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The problems presented in wastewater when hexavalent chrome is introduced requires special attention and experience in reducing to less hazardous trivalent chrome. Here are 2 recommended ways to reduce chrome after precipitation.
1). While holding the pH at 2.0- 2.5 with sulfuric acid, sodium meta bisulfite needs to see the ORP value at positive 250 Mv. When the change in ORP value is noted, this indicates the reaction is complete. This process takes 15 minutes so it is crucial that the pH and ORP of the water be held tightly as not to mistake a rise in pH for the completion of the reduction reaction. Once reduction has occurred the color will also change from orange to blue and the pH can then be adjusted up using caustic soda to 9.0-9.5 for the best removal of the trivalent chrome.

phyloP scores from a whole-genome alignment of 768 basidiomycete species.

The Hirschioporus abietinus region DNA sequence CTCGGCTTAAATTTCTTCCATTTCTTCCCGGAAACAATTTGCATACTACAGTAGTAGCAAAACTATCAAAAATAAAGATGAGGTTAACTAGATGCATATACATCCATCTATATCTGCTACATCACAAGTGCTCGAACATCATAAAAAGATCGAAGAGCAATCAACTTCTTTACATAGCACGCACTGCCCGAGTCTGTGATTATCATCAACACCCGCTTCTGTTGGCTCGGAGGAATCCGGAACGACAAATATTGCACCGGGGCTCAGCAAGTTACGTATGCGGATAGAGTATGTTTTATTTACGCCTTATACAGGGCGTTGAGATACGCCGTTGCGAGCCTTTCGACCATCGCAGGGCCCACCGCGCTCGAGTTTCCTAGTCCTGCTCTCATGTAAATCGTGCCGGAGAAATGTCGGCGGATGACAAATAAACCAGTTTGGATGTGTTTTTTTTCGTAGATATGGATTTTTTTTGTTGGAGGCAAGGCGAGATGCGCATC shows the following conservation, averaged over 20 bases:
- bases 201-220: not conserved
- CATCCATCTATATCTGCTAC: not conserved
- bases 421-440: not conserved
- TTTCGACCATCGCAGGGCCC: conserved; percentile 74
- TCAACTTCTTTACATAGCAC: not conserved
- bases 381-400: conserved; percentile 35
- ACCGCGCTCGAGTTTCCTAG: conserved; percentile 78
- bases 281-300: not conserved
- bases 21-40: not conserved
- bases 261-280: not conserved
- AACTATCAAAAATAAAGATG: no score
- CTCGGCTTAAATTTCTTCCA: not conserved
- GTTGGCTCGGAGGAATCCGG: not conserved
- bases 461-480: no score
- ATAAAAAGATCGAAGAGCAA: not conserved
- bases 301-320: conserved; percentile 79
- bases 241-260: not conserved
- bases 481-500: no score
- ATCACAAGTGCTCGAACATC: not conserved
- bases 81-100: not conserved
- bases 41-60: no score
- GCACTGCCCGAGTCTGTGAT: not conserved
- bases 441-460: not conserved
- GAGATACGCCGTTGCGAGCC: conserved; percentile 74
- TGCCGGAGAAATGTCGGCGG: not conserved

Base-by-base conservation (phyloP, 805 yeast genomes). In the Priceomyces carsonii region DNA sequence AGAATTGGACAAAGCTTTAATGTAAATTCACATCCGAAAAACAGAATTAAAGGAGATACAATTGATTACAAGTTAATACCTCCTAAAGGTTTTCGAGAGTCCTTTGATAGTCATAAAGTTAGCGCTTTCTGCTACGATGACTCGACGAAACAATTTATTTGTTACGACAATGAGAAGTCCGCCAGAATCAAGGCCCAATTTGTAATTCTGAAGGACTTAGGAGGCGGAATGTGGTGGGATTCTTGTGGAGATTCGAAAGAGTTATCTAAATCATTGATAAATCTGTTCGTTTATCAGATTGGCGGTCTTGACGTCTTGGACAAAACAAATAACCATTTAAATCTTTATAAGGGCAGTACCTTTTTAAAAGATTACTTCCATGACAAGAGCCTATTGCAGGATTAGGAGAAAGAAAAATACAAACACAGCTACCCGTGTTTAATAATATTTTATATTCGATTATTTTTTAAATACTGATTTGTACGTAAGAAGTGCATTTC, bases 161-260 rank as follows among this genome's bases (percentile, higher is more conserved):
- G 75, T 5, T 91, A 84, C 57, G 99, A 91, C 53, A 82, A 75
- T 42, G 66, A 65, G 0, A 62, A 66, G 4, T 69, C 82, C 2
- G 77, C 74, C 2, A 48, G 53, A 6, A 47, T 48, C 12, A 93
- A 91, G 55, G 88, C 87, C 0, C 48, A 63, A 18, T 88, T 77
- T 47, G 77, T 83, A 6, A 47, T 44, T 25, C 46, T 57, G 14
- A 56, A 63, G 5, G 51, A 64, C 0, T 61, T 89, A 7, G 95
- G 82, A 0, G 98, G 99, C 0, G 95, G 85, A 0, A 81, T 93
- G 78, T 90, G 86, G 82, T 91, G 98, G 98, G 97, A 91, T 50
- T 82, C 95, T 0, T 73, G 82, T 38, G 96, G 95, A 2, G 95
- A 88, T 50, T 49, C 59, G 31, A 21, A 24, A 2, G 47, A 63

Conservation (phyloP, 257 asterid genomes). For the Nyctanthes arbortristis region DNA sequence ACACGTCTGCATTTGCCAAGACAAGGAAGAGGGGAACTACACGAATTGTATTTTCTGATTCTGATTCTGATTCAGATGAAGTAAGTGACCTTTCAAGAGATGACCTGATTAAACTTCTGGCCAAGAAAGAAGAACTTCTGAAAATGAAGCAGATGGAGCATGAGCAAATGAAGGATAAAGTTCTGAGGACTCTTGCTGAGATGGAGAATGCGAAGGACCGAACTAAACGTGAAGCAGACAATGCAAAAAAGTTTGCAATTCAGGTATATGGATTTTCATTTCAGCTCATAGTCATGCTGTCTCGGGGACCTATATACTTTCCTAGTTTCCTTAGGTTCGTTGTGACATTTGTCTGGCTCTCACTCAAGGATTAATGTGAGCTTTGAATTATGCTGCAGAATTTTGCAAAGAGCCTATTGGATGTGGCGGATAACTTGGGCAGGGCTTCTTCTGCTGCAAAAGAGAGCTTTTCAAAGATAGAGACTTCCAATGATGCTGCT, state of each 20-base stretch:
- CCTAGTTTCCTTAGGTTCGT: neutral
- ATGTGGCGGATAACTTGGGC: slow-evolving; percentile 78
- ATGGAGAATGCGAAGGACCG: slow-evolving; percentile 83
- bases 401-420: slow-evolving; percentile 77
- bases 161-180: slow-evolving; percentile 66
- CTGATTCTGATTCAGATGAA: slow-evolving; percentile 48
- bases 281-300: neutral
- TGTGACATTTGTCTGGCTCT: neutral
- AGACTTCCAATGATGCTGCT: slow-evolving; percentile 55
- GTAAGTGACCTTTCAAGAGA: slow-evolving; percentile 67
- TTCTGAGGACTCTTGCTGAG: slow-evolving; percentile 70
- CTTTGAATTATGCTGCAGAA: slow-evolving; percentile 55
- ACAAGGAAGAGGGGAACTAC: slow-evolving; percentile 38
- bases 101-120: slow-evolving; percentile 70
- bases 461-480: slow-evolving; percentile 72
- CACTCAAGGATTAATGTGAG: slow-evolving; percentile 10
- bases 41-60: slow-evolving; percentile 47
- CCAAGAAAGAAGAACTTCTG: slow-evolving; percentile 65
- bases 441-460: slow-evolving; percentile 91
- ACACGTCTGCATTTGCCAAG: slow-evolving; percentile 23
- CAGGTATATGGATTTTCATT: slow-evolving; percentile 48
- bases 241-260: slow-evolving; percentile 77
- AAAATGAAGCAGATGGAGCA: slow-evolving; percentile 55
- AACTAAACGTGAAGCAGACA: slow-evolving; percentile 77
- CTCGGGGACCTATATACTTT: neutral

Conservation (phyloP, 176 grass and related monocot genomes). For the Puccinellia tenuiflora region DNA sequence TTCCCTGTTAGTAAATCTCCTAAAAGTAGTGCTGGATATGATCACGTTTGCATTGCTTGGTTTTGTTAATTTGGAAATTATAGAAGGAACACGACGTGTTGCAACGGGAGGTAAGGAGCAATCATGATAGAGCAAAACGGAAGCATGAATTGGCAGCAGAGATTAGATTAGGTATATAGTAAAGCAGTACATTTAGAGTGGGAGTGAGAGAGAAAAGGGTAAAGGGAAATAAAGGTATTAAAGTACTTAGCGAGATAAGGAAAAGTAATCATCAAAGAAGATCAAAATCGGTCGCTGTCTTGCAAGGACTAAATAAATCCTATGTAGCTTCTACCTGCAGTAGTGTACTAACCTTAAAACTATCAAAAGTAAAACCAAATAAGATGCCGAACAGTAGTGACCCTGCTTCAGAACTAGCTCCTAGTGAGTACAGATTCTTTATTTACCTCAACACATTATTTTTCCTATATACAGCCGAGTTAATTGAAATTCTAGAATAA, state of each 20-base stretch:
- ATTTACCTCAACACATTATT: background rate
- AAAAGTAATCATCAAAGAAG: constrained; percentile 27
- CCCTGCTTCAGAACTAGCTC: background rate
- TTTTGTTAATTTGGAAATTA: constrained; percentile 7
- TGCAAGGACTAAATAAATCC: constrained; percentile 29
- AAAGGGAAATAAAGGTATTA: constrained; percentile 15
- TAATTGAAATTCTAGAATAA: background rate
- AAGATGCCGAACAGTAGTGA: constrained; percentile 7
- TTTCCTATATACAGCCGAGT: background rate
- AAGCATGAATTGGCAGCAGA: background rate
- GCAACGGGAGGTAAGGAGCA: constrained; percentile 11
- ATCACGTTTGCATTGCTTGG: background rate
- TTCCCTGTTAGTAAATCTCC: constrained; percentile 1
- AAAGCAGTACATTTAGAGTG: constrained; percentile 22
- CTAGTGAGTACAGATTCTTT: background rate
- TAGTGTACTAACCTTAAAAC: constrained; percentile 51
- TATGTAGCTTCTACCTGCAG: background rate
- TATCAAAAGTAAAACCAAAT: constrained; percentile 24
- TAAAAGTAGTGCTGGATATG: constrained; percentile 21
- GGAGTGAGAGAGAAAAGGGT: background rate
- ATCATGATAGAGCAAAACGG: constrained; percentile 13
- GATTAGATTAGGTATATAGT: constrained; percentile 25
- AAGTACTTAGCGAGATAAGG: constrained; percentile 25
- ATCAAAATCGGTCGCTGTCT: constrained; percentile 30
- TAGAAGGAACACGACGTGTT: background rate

2). If you are at a pH > than 2.5 and don’t want to add acid, reduction of hexavalent chrome can be done by the addition of wastewater treatment chemicals. Typical additions are 1-3 mls/gallon of rinses contaminated with hexavalent chrome but may require more. Jar testing should be done to determine the best dosing.
In all cases, water needs to meet local, state and federal guidelines for chrome removal.